Future Projects

Following are the future projects:

Regulatory Framework and Capital Adequacy Requirements for Non-Banking Financial Institutions

The adoption by SADC central banks of comprehensive supervision systems for the financial sector and the resultant changes to legislation and regulations has brought about major challenges to the operations of non-banking FIs, especially in the area of capital adequacy requirements.

The research will assess the nature of capital requirements; evaluate the enabling supervisory legislation and regulations; evaluate their impact on non-banking FIs; and explore opportunities for regional harmonisation in the legislation and application of capital adequacy standards

Conditions for Establishment of a Supportive Business Environment for SMEs

The research objective is to recommend the adoption of best practices by SADC governments with regard to establishment of a supportive business environment for SMEs. Thus, it will among other things, evaluate existing policies, regulations and effectiveness of institutions set up for SMEs; evaluate and recommend the role of DFIs; assess the impact of internal institutional factors; investigate the effectiveness of existing incentive structures; and analyse sectoral distribution of SME.

Procurement Policies for SMEs

This research project recognizes the importance of procurement policies in stimulating SME growth and will, analyse current procurement policies and their efficacy; assess impact of the policies and the sectoral spread of SMEs; and investigate regulatory and institutional arrangements, including the role of DFIs.

The objective is to recommend best practice policies for SADC with the benefit of relevant experiences in other regions.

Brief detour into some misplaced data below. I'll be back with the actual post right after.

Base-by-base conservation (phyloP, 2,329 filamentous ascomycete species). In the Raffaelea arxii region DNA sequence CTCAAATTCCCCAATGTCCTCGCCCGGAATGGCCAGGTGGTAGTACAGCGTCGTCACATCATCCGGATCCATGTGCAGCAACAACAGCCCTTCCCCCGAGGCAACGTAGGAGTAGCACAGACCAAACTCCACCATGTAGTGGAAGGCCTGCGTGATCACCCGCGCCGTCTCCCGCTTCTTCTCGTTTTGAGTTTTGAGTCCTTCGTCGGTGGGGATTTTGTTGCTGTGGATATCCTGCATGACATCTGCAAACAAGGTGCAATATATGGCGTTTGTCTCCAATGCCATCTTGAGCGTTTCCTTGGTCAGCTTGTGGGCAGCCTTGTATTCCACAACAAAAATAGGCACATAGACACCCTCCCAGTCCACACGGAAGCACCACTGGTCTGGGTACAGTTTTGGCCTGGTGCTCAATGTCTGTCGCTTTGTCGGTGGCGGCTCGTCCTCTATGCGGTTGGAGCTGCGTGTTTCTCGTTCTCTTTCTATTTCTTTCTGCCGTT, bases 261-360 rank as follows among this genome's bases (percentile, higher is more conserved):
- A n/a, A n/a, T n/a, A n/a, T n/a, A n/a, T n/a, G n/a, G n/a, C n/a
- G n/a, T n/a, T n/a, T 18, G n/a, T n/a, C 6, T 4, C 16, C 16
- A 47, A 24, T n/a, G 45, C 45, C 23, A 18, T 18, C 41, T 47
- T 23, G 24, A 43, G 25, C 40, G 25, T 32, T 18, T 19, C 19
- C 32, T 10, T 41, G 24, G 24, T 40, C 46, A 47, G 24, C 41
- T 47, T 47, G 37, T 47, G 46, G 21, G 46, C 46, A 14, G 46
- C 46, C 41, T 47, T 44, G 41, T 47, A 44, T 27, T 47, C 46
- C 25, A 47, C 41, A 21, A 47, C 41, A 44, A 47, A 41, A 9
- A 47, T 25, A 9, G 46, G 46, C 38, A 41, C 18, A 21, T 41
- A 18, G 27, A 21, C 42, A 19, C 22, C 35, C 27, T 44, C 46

Linkages between PPI/Big Business and SMEs

The terms of reference for this project will include: examine extent and nature of linkages for SMEs in region; scan and evaluate global environment for relevant experiences; assess impact of policy, regulatory and institutional factors; evaluate existing incentive structures to support linkages; analyse beneficiary sectors and the impact of mentoring; and review relevant case studies, including the Mozambican Aluminum project (Mozal 1 and 2) in the Maputo Development Corridor, and the extent to which they could serve as models for adoption by other SADC countries.

SMEs and Export Growth in SADC

As SADC economies open up in response to globalization, export competitiveness becomes increasingly crucial. SMEs have been observed to play a major role in export strategies on developing countries.

To enhance benefits to SADC countries from SME exports, the terms of reference for this project include the following: assess the impact of trade liberalisation on SMEs; evaluate existing regulations, policies and incentive structures; analyse the spread of SMEs in export sectors; examine institutional factors that support/constrain SME exports; and taking into account experiences in other regions recommend an export model for SADC SMEs.